Real and apparent tuberculin skin test conversions in a group of medical students

Rebecca Wurtz, Jose Fernandez, Borko Jovanovic

Research output: Contribution to journalArticlepeer-review

12 Scopus citations


OBJECTIVE: To evaluate tuberculin skin test (TST) conversions among a group of medical students. DESIGN: Questionnaire sent to a medical school class in whom a cluster of TST conversions was noted, and interview and repeat TST of students with conversion. SETTING: County hospital and associated medical school. SUBJECTS: Medical students, after their third year in medical school. RESULTS: Of 165 students in the class, 115 (70%) responded; 10 reported TST conversions between the beginning of the third and the fourth year. Seven of 10 were interviewed, and all 10 were retested. Five students, all in a cohort who tested each other during a clinical clerkship with a tuberculin material previously reported to be associated with a high rate of false-positive TSTs, were TST negative on repeat. Five had persistently positive TSTs. One was exposed during a psychiatry clerkship to a resident with pulmonary tuberculosis. Four students appeared to have converted their TST during their third year in medical school. All four did their medicine clerkship at a large county hospital (P<0.02; odds ratio = 16.4) that had few infection control measures in place for tuberculosis isolation during the time of their exposure. CONCLUSIONS: We recommend that medical students, as well as other healthcare professions students, be educated about infection control practices and skin tested at least annually during clinical training years (Infect Control Hosp Epidemiol 1994;15:51&519).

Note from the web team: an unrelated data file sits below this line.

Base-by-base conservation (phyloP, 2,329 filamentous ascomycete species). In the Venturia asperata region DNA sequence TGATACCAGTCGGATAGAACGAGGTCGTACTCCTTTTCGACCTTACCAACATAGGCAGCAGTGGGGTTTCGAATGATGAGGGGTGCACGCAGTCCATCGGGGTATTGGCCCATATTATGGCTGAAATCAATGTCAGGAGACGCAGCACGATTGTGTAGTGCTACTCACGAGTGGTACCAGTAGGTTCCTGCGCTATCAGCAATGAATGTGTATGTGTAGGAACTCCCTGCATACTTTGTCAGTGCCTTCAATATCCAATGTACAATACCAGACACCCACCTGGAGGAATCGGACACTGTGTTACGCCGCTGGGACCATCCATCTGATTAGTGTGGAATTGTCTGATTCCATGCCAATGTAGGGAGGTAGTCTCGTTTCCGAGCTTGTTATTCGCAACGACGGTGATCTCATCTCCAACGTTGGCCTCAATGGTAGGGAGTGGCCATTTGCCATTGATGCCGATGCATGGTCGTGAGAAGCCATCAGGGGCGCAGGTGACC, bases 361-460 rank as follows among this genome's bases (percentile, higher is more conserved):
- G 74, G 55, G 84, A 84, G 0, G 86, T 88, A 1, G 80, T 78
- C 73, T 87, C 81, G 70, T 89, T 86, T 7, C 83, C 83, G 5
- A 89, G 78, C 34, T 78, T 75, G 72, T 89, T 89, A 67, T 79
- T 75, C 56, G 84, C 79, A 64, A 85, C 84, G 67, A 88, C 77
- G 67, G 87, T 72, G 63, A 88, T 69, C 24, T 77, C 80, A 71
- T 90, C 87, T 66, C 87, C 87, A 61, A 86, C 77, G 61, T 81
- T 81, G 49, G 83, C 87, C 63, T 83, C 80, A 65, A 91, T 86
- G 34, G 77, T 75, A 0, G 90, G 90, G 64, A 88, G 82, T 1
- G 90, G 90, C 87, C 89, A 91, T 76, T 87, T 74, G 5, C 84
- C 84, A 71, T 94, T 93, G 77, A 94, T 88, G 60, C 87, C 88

Original languageEnglish (US)
Pages (from-to)516-519
Number of pages4
JournalInfection Control & Hospital Epidemiology
Issue number8
StatePublished - Oct 1 1994

ASJC Scopus subject areas

  • Epidemiology
  • Microbiology (medical)
  • Infectious Diseases


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